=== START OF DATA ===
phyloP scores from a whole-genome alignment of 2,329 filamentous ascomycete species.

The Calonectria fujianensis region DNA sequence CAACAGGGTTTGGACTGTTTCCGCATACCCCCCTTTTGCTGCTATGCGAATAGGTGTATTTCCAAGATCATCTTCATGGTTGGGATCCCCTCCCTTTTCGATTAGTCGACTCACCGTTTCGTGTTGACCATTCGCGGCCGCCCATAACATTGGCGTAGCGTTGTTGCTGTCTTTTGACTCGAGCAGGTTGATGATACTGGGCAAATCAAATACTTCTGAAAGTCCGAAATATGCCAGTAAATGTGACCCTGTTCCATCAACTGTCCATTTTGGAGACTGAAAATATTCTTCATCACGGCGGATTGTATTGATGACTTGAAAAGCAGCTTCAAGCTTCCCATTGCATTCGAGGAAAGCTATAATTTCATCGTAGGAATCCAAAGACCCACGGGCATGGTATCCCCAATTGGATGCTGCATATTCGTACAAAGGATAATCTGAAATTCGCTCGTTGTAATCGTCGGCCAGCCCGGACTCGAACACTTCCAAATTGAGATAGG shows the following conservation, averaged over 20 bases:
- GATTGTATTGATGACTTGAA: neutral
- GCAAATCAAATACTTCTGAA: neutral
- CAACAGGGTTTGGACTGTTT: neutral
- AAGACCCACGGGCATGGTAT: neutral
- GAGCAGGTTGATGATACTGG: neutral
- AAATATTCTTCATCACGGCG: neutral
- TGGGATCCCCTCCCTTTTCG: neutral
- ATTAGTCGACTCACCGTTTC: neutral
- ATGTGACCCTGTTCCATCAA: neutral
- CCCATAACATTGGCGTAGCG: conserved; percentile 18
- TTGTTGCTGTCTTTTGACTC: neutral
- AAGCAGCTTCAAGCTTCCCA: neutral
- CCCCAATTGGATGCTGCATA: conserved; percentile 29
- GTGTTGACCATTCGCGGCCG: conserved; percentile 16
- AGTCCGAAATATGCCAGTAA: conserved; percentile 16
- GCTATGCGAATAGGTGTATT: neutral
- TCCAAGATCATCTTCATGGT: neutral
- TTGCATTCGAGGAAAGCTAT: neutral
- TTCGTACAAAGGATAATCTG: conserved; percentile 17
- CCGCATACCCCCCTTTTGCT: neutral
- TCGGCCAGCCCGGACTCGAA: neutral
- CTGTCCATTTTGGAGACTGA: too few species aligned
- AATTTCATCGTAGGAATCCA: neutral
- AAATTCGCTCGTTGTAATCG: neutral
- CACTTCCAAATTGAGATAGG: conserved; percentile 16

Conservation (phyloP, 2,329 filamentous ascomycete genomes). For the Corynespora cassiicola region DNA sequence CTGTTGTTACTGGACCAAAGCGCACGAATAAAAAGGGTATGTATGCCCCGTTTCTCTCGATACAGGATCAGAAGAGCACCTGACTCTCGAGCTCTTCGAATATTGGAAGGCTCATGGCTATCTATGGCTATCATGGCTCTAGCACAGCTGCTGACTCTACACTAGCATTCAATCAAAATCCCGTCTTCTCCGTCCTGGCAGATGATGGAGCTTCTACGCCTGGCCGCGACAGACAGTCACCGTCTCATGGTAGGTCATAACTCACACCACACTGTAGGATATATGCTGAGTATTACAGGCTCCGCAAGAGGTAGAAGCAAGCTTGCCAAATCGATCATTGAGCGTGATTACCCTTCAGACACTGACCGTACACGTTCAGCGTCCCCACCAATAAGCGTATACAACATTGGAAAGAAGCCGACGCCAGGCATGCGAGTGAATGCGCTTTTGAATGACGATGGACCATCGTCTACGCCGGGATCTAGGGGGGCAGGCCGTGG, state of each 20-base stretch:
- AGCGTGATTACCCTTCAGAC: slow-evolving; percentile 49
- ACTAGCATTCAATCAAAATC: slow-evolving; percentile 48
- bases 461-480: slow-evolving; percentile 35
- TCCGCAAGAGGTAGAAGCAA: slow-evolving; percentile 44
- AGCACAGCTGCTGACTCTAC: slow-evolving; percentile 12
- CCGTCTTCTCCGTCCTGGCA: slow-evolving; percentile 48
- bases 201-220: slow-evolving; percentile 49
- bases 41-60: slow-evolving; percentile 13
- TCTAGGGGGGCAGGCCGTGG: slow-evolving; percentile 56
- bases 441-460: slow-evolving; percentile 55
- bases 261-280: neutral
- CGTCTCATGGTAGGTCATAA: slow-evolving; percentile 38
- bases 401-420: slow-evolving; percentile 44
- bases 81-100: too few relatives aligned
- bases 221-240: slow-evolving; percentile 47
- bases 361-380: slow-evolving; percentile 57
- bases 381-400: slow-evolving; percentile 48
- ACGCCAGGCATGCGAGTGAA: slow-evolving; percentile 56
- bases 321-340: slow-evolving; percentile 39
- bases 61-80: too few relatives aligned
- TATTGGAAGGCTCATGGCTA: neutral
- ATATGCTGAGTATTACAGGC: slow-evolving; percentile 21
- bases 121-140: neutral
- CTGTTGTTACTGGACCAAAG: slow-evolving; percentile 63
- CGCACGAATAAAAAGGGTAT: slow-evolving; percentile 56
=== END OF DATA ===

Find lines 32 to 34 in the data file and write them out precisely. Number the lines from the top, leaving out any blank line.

- TCCGCAAGAGGTAGAAGCAA: slow-evolving; percentile 44
- AGCACAGCTGCTGACTCTAC: slow-evolving; percentile 12
- CCGTCTTCTCCGTCCTGGCA: slow-evolving; percentile 48